By the same authors

Local churches and the conquest of the North: elite patronage and identity in Saxo-Norman Northumbria

Research output: Chapter in Book/Report/Conference proceedingChapter (peer-reviewed)

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Publication details

Title of host publicationEarly Medieval Northumbria
DatePublished - 2011
Pages151-178
Number of pages28
PublisherBrepols
Place of PublicationTurnhout
EditorsDavid Petts, Sam Turner
Original languageEnglish
ISBN (Electronic)9782503539812
ISBN (Print)9782503528229

Publication series

NameStudies in the Early Middle Ages
PublisherBrepols
Volume24

Abstract

The social implications of the Saxo-Norman transition are particularly intriguing in Northumbria, where Anglian, Scandinavian, and Norman social structures, identities, and traditions of material culture converged. In the north, where royal control was less secure and there was a history of political independence, negotiating the transition required a calculated balance of imposed authority and regard for the institutions of the past. Local churches, already established as a focal point of religious and secular manorial life, were one of the primary arenas in which this dialogue of power was carried out. Through an examination of the evidence for stone church buildings and funerary monuments in eleventh and twelfth-century Northumbria, this paper demonstrates how the elite utilized church patronage to negotiate authority and identity in a period of acute transition, and how the particular political and cultural characteristics of Yorkshire, County Durham, and Northumberland could affect this process.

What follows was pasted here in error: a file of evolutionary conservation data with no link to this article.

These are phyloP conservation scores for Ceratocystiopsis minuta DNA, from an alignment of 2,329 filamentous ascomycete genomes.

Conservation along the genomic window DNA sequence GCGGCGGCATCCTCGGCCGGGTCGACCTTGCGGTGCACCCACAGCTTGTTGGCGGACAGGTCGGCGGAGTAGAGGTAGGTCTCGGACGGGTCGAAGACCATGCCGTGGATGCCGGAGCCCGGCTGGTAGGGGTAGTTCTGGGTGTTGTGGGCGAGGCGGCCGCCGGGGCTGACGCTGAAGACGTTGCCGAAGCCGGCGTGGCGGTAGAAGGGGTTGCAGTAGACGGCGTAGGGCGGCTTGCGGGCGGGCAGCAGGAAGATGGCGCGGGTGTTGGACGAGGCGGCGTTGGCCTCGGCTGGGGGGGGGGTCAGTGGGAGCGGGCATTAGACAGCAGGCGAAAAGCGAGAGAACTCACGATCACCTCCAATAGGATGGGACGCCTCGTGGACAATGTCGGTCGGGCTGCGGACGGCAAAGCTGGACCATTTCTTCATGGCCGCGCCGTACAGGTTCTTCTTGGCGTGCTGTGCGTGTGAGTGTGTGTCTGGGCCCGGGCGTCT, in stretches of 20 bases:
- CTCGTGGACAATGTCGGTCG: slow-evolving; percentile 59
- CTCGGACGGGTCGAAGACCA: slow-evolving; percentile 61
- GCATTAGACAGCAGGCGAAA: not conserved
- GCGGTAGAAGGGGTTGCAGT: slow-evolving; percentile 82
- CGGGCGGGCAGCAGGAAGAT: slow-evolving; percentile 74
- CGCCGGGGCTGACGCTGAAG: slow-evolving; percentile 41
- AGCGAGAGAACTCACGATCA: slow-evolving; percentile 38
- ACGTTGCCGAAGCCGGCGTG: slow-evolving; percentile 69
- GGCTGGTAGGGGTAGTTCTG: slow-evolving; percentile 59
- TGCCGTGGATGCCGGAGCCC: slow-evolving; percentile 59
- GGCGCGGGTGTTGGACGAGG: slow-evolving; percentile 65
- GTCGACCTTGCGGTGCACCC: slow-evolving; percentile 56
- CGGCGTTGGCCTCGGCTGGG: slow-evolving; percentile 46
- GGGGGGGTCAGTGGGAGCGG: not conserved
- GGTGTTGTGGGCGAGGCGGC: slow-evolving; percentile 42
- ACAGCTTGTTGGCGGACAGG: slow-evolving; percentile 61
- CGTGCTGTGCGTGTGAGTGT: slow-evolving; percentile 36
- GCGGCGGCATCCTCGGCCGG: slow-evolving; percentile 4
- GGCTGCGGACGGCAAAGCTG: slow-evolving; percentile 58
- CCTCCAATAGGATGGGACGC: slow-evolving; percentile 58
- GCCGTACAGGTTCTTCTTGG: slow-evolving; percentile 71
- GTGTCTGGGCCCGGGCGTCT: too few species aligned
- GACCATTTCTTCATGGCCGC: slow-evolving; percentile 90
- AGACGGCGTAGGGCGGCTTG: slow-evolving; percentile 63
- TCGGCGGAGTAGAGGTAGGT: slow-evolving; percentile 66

Bibliographical note

This is an author produced version of a chapter to appear in 'Early Medieval Northumbria: Kingdoms and Communities'.

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